Ambassador Montenegro had then said that reciprocity already existed since none of the Guateaalan exiles who had taken asylum ln his Embassy and had later gone to Nicaragua had stayed in the country; all of them had gone either to El Salvador or to Honduras.

He said his conversation with the Foreign Minister had terminatedote of mutual friendship and esteem. Be had noted, however, that the Foreign Office's statement to the press regarding the conversation had been much less precise than the Foreign minister had been regarding the fact that theGovernment was fully satisfied with the explanations ho had given on behlaf of the Nicaraguan Government.



AMERICAN EMBASSY" Guatemala, FebruaryJ,

I arrived last Friday at theold the pressad moment." sked Krleg to arrange for an appointnont to see the Foreign Minister on Saturday. We wore told that the office waa closed on Saturday; however, an appointment was fixed for uiOO yesterday afternoon.

Toriello, in receiving do, was on his best behavior. He seemed to be going out of his way to be nice. This isxpected. After the usual pro! tad nary exchanges about family,old hla that we were concerned over the expulsion of two newspapermenriest recently frees Guatemala. old him that nothing was acre cherished in the United States than freedom ofand froodoa of speech. nquired whether thishange of policy of his Government. Toriello said that tho Crusoe Incident took placehe made disparaging remarksery high official in the Government. He assured no that any newspaperman could come and go freely as long as they did not slander high officials of the Government. He said as to the priest thatas away he hadery long and satisfactory talk with tbe Papal Nuncio concerning the status of other priests who were now ln the country illogally. He pointed out that many prieots cane into the country as tourists and reaalned for as long as two years. He and the Nuncio had agreed that of the remaining priests here thirty-four are in the country illegally; however, their statu would be legalised although they would have to leave tho countryeek or ten days and then cone back in. He said that Father Sebastianid^ccallafca had been engaged in distributing propaganda. old the Minister that thla waa denied and that we had no evidence of any such activities. He then brought out two

eddy, Esquire, Officer in Charge,

Office of Central American and Panama3 New State Building, Department of State,

Washington, D. C.

paaphletswhich he showed me and claimedase had been distributed by Father Sebastian durine the last elections. sked if this were true why tho Government had waited so long to tako action. Be said that they were merely trying to bo sure of their evidence before taking the step. He told me that any priest oould enter the country as long aa he came in legally and did not become involved in political matter*. old hlaas glad to hear him make that statement; however, my own experience has been that priests here have been very careful not to Involve themselves In political matter*.

On Banaell, be said he was expelled because he appliedesidenttoommtic factory where he had never done and engaged inmalicious articles against theold himas not aware of these articles of Ur. BannoU's andad not seen them.

He reverted to hie conversations with President Eisenhower and said that while he accepted Ur. Cabot's word that he did not have shares in tho Fruit Company, he recalled Ur. Cabot had told hla sometime before that his daughter had some shares but that he was going to dispose of them. Secondly, he told the President that the Secretary's former law firm, which lncliaied Allen Dulles, represented the railroad and therefore he could not be unbiased in his approach to Guatemalan problems. old the Minister that this was far from the truth; that the Secretary had had nothing to do with his law firm for aany year*lao knew that Mr. Allan Dulleo had no interest in hla law firm; that both of these aen were making personl aacrifices in order to contribute to the welfare of free peoples throughout the world; that nothing he could say would make me bell ere the Secretary could be influenced by actions which his former law firm took; andesented his statement concerning the Secretary's being biased in matters affecting Guatemala.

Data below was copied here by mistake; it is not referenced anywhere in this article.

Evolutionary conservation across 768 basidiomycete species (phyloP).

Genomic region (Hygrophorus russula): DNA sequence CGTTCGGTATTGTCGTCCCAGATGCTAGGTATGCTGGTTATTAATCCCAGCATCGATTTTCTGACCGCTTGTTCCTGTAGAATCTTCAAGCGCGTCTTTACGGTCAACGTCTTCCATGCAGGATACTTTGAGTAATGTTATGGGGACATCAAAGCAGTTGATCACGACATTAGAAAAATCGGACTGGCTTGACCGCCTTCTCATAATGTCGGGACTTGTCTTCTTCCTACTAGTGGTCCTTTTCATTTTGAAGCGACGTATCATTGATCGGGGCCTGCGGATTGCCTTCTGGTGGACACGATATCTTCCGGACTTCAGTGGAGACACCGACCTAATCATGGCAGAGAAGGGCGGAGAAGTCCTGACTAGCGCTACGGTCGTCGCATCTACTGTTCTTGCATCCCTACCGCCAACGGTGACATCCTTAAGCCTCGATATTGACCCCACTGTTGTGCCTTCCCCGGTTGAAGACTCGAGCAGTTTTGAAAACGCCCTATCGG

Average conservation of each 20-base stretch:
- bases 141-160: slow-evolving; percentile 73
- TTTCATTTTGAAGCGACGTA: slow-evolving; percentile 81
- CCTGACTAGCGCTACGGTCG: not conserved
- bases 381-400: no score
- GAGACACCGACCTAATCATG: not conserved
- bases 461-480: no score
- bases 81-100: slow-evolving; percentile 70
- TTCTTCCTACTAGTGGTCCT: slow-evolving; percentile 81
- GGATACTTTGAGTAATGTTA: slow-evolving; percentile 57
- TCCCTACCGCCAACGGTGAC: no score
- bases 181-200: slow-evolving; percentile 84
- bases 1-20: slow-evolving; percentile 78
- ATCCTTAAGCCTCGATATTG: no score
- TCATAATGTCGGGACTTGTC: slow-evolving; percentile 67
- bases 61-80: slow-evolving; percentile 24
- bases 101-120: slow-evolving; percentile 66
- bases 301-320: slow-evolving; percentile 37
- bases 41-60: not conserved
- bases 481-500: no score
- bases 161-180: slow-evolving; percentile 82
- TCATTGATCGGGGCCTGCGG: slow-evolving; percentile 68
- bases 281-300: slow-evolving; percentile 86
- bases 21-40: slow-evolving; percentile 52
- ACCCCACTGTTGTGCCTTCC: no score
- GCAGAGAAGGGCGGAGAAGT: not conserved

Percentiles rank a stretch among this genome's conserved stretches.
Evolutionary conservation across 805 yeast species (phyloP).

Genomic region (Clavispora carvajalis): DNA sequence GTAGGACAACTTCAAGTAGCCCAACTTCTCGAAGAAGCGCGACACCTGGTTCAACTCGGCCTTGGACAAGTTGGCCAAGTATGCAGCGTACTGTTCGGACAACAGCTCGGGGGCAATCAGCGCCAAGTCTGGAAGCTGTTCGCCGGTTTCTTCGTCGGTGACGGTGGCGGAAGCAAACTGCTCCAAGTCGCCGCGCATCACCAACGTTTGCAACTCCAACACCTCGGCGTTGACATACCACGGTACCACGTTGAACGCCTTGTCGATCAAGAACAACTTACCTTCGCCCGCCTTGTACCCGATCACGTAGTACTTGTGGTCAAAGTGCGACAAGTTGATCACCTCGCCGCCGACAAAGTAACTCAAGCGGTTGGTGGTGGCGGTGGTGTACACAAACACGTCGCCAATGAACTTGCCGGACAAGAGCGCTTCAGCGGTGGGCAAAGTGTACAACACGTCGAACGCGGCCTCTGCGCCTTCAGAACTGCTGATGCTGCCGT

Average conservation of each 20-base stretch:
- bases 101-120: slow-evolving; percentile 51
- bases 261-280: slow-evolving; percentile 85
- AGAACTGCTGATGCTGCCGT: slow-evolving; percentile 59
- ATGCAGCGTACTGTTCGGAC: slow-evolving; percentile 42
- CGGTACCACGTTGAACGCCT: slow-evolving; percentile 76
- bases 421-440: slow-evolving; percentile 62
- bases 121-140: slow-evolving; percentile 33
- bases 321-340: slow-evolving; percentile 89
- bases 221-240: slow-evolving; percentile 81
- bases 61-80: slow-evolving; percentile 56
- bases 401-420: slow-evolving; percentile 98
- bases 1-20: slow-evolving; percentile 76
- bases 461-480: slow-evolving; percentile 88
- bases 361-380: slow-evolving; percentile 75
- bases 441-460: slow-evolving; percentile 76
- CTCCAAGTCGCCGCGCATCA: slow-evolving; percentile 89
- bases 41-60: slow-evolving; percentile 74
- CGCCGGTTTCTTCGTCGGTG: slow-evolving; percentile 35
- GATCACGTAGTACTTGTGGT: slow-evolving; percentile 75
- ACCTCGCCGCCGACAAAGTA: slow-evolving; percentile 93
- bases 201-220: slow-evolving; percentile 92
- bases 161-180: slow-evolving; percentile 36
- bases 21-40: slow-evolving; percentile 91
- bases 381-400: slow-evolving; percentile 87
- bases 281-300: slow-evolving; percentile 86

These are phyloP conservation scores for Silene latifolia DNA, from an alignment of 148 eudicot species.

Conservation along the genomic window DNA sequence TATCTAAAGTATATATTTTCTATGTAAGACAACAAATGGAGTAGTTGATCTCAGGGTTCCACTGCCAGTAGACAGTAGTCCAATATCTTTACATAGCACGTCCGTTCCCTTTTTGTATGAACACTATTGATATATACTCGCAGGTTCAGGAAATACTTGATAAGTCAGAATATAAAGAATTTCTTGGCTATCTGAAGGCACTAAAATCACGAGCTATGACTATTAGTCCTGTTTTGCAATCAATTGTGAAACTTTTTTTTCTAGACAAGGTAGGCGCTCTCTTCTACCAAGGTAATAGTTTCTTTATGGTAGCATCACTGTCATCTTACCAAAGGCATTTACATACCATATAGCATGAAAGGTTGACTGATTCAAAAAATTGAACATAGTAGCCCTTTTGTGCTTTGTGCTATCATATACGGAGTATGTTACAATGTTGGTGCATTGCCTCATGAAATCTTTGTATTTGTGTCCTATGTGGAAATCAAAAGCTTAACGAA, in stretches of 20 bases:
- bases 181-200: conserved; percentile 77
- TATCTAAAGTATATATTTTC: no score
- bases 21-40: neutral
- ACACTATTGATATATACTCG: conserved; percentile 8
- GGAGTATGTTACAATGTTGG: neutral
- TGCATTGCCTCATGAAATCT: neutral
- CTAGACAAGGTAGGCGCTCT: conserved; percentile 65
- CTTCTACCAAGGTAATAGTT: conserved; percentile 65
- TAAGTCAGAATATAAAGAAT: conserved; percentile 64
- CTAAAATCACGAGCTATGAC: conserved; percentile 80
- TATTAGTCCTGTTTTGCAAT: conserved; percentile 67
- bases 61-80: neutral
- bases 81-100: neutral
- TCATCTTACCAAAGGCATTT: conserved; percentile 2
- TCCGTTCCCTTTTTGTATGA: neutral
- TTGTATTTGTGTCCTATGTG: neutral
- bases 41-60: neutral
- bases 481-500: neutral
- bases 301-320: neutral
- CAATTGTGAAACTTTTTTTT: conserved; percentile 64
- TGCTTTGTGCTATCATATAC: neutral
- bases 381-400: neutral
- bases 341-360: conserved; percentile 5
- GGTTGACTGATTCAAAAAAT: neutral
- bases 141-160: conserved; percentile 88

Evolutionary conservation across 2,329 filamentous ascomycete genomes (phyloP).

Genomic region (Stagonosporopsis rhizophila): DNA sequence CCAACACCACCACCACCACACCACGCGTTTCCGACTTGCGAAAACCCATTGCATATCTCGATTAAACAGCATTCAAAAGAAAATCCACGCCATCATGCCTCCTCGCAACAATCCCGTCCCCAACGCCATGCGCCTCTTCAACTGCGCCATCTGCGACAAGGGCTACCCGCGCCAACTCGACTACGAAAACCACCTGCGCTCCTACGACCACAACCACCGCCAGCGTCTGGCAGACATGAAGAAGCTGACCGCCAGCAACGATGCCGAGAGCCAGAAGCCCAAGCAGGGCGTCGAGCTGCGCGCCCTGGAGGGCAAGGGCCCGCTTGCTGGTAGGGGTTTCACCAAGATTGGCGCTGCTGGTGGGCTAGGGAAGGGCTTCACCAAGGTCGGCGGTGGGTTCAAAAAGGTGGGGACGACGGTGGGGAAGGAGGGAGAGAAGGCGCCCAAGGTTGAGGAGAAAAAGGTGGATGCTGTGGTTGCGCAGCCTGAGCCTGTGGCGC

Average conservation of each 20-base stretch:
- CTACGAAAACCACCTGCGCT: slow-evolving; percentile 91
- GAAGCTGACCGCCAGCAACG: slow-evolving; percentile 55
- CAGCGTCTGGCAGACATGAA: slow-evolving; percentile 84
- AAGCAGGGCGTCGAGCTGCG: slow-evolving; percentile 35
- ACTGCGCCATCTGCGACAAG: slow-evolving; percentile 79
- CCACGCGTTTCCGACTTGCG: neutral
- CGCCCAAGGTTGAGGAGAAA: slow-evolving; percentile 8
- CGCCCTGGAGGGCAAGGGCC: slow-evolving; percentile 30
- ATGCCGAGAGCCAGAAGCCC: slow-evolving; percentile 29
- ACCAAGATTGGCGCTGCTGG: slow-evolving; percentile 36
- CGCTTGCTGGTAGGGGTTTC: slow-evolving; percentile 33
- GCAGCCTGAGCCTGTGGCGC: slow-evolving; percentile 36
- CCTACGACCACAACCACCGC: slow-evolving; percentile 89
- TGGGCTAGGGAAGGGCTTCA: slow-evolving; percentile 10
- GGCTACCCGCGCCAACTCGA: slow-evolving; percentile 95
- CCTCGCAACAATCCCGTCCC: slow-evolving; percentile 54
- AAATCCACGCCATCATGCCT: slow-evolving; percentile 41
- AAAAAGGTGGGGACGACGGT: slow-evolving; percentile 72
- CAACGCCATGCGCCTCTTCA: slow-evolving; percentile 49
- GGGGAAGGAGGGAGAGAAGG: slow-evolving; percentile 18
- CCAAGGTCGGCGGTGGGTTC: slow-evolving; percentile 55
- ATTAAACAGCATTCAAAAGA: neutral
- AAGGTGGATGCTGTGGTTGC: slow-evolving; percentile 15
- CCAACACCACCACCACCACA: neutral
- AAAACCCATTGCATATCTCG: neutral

He then said before he was leaving Washington be had suggested toan-partisan commission composed of people not connected with ths State Department be appointed to look Into tho affairs of the Onited Fruitthe Electric Company, and the Railroad here in Guatemala andolution. He aald the President had told hla he thought thi*ood idea. (Would you please check with General Smith on thia.) He asked as to yaiae thia question with Washington, since he had discussed it withArbenz who was in full agreement.

This is an obvious move on their part to start negotiations beforeold Mr. Torielloould, naturally, report what he had saidelt that there wore other Issues hehould discuss first, namely, communism. Ho said the issue had been greatly over-stated and that ho would like to talk to me about thisater date. Ho had two hugo volumes of press reports from the States and told me that the Government had not made up its mind whether they ahould go to Caracas but that he personally was in favor of going and would probably head the delegation.


It waa nice seeing all* ai sorry that my trip was cat short,eel that lt was extremely worthwhile to me being there and getting theof the Department, le get the feeling that things are moving fast here. Tho Governaont la worried but will probably adopt even harsher measures before all this is throagh.

With warm personal regards.


John E. Pour if oy